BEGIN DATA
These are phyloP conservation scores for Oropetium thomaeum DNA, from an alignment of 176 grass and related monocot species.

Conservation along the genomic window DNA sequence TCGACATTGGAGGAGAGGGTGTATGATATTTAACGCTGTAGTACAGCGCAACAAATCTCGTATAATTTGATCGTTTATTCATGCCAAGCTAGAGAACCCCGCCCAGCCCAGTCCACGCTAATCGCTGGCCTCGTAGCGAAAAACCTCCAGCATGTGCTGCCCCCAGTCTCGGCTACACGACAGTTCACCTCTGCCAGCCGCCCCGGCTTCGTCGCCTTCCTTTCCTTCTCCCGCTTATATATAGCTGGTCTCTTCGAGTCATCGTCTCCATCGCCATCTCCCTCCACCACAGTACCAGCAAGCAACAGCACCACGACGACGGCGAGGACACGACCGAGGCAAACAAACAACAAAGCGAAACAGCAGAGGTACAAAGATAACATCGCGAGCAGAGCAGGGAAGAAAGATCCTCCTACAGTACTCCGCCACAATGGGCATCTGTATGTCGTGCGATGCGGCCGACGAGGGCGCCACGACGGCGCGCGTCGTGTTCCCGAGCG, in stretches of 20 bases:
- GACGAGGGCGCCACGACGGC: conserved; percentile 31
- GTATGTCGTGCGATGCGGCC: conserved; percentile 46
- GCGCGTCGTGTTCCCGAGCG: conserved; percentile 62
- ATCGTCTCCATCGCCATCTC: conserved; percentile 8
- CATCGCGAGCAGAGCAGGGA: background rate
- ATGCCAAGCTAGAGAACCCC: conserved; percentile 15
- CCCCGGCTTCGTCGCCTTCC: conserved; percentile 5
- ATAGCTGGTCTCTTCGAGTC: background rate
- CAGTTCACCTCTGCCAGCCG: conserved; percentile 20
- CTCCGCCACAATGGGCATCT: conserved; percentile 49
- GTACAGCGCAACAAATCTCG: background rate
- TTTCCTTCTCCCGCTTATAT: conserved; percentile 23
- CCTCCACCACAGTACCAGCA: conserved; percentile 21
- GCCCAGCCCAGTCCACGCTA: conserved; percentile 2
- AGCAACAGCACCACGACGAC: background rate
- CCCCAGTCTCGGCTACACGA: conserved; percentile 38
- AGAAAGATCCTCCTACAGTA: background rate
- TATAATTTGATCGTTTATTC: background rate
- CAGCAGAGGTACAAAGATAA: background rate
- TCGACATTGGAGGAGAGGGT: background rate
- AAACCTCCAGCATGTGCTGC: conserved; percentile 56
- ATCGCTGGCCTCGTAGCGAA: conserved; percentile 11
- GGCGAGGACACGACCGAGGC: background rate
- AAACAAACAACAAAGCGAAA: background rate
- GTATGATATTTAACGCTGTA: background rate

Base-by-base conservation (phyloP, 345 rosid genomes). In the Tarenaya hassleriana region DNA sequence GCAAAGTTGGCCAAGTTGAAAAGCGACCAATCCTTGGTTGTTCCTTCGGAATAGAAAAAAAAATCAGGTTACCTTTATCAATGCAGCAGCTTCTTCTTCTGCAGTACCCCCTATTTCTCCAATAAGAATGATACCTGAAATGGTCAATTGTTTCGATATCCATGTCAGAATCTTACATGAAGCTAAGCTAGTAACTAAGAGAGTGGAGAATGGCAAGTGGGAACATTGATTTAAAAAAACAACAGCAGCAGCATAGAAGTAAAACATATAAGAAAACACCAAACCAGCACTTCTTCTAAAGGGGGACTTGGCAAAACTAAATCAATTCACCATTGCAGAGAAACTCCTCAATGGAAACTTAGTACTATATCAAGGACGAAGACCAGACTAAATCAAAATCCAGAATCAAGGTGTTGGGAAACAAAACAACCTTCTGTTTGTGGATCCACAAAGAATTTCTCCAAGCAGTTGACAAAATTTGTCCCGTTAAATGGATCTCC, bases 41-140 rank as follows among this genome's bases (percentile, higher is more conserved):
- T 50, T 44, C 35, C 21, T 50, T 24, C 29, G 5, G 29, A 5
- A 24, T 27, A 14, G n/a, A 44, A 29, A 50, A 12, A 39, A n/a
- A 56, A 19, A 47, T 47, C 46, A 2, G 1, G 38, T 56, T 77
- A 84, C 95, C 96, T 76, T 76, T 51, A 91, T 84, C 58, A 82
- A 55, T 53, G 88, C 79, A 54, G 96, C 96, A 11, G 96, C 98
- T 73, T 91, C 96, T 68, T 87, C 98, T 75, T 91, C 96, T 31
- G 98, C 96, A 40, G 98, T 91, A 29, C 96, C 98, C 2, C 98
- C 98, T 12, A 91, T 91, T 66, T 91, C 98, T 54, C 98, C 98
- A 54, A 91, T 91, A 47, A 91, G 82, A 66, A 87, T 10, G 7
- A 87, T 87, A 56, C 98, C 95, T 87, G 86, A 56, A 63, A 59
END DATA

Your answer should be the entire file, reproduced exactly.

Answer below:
These are phyloP conservation scores for Oropetium thomaeum DNA, from an alignment of 176 grass and related monocot species.

Conservation along the genomic window DNA sequence TCGACATTGGAGGAGAGGGTGTATGATATTTAACGCTGTAGTACAGCGCAACAAATCTCGTATAATTTGATCGTTTATTCATGCCAAGCTAGAGAACCCCGCCCAGCCCAGTCCACGCTAATCGCTGGCCTCGTAGCGAAAAACCTCCAGCATGTGCTGCCCCCAGTCTCGGCTACACGACAGTTCACCTCTGCCAGCCGCCCCGGCTTCGTCGCCTTCCTTTCCTTCTCCCGCTTATATATAGCTGGTCTCTTCGAGTCATCGTCTCCATCGCCATCTCCCTCCACCACAGTACCAGCAAGCAACAGCACCACGACGACGGCGAGGACACGACCGAGGCAAACAAACAACAAAGCGAAACAGCAGAGGTACAAAGATAACATCGCGAGCAGAGCAGGGAAGAAAGATCCTCCTACAGTACTCCGCCACAATGGGCATCTGTATGTCGTGCGATGCGGCCGACGAGGGCGCCACGACGGCGCGCGTCGTGTTCCCGAGCG, in stretches of 20 bases:
- GACGAGGGCGCCACGACGGC: conserved; percentile 31
- GTATGTCGTGCGATGCGGCC: conserved; percentile 46
- GCGCGTCGTGTTCCCGAGCG: conserved; percentile 62
- ATCGTCTCCATCGCCATCTC: conserved; percentile 8
- CATCGCGAGCAGAGCAGGGA: background rate
- ATGCCAAGCTAGAGAACCCC: conserved; percentile 15
- CCCCGGCTTCGTCGCCTTCC: conserved; percentile 5
- ATAGCTGGTCTCTTCGAGTC: background rate
- CAGTTCACCTCTGCCAGCCG: conserved; percentile 20
- CTCCGCCACAATGGGCATCT: conserved; percentile 49
- GTACAGCGCAACAAATCTCG: background rate
- TTTCCTTCTCCCGCTTATAT: conserved; percentile 23
- CCTCCACCACAGTACCAGCA: conserved; percentile 21
- GCCCAGCCCAGTCCACGCTA: conserved; percentile 2
- AGCAACAGCACCACGACGAC: background rate
- CCCCAGTCTCGGCTACACGA: conserved; percentile 38
- AGAAAGATCCTCCTACAGTA: background rate
- TATAATTTGATCGTTTATTC: background rate
- CAGCAGAGGTACAAAGATAA: background rate
- TCGACATTGGAGGAGAGGGT: background rate
- AAACCTCCAGCATGTGCTGC: conserved; percentile 56
- ATCGCTGGCCTCGTAGCGAA: conserved; percentile 11
- GGCGAGGACACGACCGAGGC: background rate
- AAACAAACAACAAAGCGAAA: background rate
- GTATGATATTTAACGCTGTA: background rate

Base-by-base conservation (phyloP, 345 rosid genomes). In the Tarenaya hassleriana region DNA sequence GCAAAGTTGGCCAAGTTGAAAAGCGACCAATCCTTGGTTGTTCCTTCGGAATAGAAAAAAAAATCAGGTTACCTTTATCAATGCAGCAGCTTCTTCTTCTGCAGTACCCCCTATTTCTCCAATAAGAATGATACCTGAAATGGTCAATTGTTTCGATATCCATGTCAGAATCTTACATGAAGCTAAGCTAGTAACTAAGAGAGTGGAGAATGGCAAGTGGGAACATTGATTTAAAAAAACAACAGCAGCAGCATAGAAGTAAAACATATAAGAAAACACCAAACCAGCACTTCTTCTAAAGGGGGACTTGGCAAAACTAAATCAATTCACCATTGCAGAGAAACTCCTCAATGGAAACTTAGTACTATATCAAGGACGAAGACCAGACTAAATCAAAATCCAGAATCAAGGTGTTGGGAAACAAAACAACCTTCTGTTTGTGGATCCACAAAGAATTTCTCCAAGCAGTTGACAAAATTTGTCCCGTTAAATGGATCTCC, bases 41-140 rank as follows among this genome's bases (percentile, higher is more conserved):
- T 50, T 44, C 35, C 21, T 50, T 24, C 29, G 5, G 29, A 5
- A 24, T 27, A 14, G n/a, A 44, A 29, A 50, A 12, A 39, A n/a
- A 56, A 19, A 47, T 47, C 46, A 2, G 1, G 38, T 56, T 77
- A 84, C 95, C 96, T 76, T 76, T 51, A 91, T 84, C 58, A 82
- A 55, T 53, G 88, C 79, A 54, G 96, C 96, A 11, G 96, C 98
- T 73, T 91, C 96, T 68, T 87, C 98, T 75, T 91, C 96, T 31
- G 98, C 96, A 40, G 98, T 91, A 29, C 96, C 98, C 2, C 98
- C 98, T 12, A 91, T 91, T 66, T 91, C 98, T 54, C 98, C 98
- A 54, A 91, T 91, A 47, A 91, G 82, A 66, A 87, T 10, G 7
- A 87, T 87, A 56, C 98, C 95, T 87, G 86, A 56, A 63, A 59